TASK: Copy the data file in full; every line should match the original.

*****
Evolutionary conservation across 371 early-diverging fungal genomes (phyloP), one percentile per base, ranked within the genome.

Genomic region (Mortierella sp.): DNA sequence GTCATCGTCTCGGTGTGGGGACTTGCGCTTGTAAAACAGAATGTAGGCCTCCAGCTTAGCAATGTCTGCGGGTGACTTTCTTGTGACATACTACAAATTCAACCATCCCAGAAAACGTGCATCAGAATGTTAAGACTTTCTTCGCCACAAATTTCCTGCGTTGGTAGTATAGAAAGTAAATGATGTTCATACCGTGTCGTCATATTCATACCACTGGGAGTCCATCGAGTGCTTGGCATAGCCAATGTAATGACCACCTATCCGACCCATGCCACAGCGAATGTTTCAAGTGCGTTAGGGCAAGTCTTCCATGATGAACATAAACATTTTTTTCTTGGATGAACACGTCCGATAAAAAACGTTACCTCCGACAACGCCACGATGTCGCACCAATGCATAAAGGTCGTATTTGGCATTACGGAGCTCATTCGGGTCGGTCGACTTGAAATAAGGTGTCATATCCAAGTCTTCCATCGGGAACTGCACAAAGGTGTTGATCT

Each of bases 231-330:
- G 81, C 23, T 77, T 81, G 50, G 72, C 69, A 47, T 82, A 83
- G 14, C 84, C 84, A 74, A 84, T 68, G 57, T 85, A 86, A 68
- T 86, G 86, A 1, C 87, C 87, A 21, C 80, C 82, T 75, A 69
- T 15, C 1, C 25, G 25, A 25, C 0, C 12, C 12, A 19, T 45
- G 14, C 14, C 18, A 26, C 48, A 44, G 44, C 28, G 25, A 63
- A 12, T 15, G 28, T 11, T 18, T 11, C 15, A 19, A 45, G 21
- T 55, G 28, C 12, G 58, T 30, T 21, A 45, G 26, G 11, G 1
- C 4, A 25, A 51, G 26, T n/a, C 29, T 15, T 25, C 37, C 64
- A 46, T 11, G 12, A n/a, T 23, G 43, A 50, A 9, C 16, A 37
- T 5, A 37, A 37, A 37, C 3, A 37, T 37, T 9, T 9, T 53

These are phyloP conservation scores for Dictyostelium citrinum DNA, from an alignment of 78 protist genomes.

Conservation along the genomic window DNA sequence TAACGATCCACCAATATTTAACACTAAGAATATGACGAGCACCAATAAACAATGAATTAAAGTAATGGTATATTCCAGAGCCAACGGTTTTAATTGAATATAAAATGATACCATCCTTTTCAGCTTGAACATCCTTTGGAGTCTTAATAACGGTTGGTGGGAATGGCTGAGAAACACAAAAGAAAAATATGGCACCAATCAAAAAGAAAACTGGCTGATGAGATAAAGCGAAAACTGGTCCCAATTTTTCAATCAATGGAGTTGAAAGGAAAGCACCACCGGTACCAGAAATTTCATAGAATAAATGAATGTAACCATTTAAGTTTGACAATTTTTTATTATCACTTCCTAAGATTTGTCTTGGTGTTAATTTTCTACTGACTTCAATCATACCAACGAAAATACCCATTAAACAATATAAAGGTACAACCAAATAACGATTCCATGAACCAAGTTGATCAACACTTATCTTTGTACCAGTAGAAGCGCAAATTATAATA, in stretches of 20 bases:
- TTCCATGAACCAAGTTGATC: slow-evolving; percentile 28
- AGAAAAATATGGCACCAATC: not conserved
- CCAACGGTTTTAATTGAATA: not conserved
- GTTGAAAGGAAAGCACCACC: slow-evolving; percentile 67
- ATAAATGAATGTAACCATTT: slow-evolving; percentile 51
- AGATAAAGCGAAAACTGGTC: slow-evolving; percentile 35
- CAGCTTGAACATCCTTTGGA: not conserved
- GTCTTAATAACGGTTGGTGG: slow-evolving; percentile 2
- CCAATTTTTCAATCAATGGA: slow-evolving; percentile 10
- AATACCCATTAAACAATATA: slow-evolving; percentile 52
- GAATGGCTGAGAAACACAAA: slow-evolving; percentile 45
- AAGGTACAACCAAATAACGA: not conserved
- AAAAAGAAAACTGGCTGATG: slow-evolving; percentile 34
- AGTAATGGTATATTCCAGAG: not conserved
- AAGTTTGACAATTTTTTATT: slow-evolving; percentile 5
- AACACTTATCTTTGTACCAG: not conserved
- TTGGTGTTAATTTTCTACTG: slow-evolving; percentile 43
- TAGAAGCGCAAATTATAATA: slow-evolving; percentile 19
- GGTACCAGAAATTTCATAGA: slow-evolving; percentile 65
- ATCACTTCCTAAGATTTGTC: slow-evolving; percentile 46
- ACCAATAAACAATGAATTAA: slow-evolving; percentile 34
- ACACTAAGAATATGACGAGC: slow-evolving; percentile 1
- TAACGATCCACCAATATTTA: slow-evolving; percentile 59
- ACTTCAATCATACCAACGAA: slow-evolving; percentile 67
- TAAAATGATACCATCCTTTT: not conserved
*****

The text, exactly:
Evolutionary conservation across 371 early-diverging fungal genomes (phyloP), one percentile per base, ranked within the genome.

Genomic region (Mortierella sp.): DNA sequence GTCATCGTCTCGGTGTGGGGACTTGCGCTTGTAAAACAGAATGTAGGCCTCCAGCTTAGCAATGTCTGCGGGTGACTTTCTTGTGACATACTACAAATTCAACCATCCCAGAAAACGTGCATCAGAATGTTAAGACTTTCTTCGCCACAAATTTCCTGCGTTGGTAGTATAGAAAGTAAATGATGTTCATACCGTGTCGTCATATTCATACCACTGGGAGTCCATCGAGTGCTTGGCATAGCCAATGTAATGACCACCTATCCGACCCATGCCACAGCGAATGTTTCAAGTGCGTTAGGGCAAGTCTTCCATGATGAACATAAACATTTTTTTCTTGGATGAACACGTCCGATAAAAAACGTTACCTCCGACAACGCCACGATGTCGCACCAATGCATAAAGGTCGTATTTGGCATTACGGAGCTCATTCGGGTCGGTCGACTTGAAATAAGGTGTCATATCCAAGTCTTCCATCGGGAACTGCACAAAGGTGTTGATCT

Each of bases 231-330:
- G 81, C 23, T 77, T 81, G 50, G 72, C 69, A 47, T 82, A 83
- G 14, C 84, C 84, A 74, A 84, T 68, G 57, T 85, A 86, A 68
- T 86, G 86, A 1, C 87, C 87, A 21, C 80, C 82, T 75, A 69
- T 15, C 1, C 25, G 25, A 25, C 0, C 12, C 12, A 19, T 45
- G 14, C 14, C 18, A 26, C 48, A 44, G 44, C 28, G 25, A 63
- A 12, T 15, G 28, T 11, T 18, T 11, C 15, A 19, A 45, G 21
- T 55, G 28, C 12, G 58, T 30, T 21, A 45, G 26, G 11, G 1
- C 4, A 25, A 51, G 26, T n/a, C 29, T 15, T 25, C 37, C 64
- A 46, T 11, G 12, A n/a, T 23, G 43, A 50, A 9, C 16, A 37
- T 5, A 37, A 37, A 37, C 3, A 37, T 37, T 9, T 9, T 53

These are phyloP conservation scores for Dictyostelium citrinum DNA, from an alignment of 78 protist genomes.

Conservation along the genomic window DNA sequence TAACGATCCACCAATATTTAACACTAAGAATATGACGAGCACCAATAAACAATGAATTAAAGTAATGGTATATTCCAGAGCCAACGGTTTTAATTGAATATAAAATGATACCATCCTTTTCAGCTTGAACATCCTTTGGAGTCTTAATAACGGTTGGTGGGAATGGCTGAGAAACACAAAAGAAAAATATGGCACCAATCAAAAAGAAAACTGGCTGATGAGATAAAGCGAAAACTGGTCCCAATTTTTCAATCAATGGAGTTGAAAGGAAAGCACCACCGGTACCAGAAATTTCATAGAATAAATGAATGTAACCATTTAAGTTTGACAATTTTTTATTATCACTTCCTAAGATTTGTCTTGGTGTTAATTTTCTACTGACTTCAATCATACCAACGAAAATACCCATTAAACAATATAAAGGTACAACCAAATAACGATTCCATGAACCAAGTTGATCAACACTTATCTTTGTACCAGTAGAAGCGCAAATTATAATA, in stretches of 20 bases:
- TTCCATGAACCAAGTTGATC: slow-evolving; percentile 28
- AGAAAAATATGGCACCAATC: not conserved
- CCAACGGTTTTAATTGAATA: not conserved
- GTTGAAAGGAAAGCACCACC: slow-evolving; percentile 67
- ATAAATGAATGTAACCATTT: slow-evolving; percentile 51
- AGATAAAGCGAAAACTGGTC: slow-evolving; percentile 35
- CAGCTTGAACATCCTTTGGA: not conserved
- GTCTTAATAACGGTTGGTGG: slow-evolving; percentile 2
- CCAATTTTTCAATCAATGGA: slow-evolving; percentile 10
- AATACCCATTAAACAATATA: slow-evolving; percentile 52
- GAATGGCTGAGAAACACAAA: slow-evolving; percentile 45
- AAGGTACAACCAAATAACGA: not conserved
- AAAAAGAAAACTGGCTGATG: slow-evolving; percentile 34
- AGTAATGGTATATTCCAGAG: not conserved
- AAGTTTGACAATTTTTTATT: slow-evolving; percentile 5
- AACACTTATCTTTGTACCAG: not conserved
- TTGGTGTTAATTTTCTACTG: slow-evolving; percentile 43
- TAGAAGCGCAAATTATAATA: slow-evolving; percentile 19
- GGTACCAGAAATTTCATAGA: slow-evolving; percentile 65
- ATCACTTCCTAAGATTTGTC: slow-evolving; percentile 46
- ACCAATAAACAATGAATTAA: slow-evolving; percentile 34
- ACACTAAGAATATGACGAGC: slow-evolving; percentile 1
- TAACGATCCACCAATATTTA: slow-evolving; percentile 59
- ACTTCAATCATACCAACGAA: slow-evolving; percentile 67
- TAAAATGATACCATCCTTTT: not conserved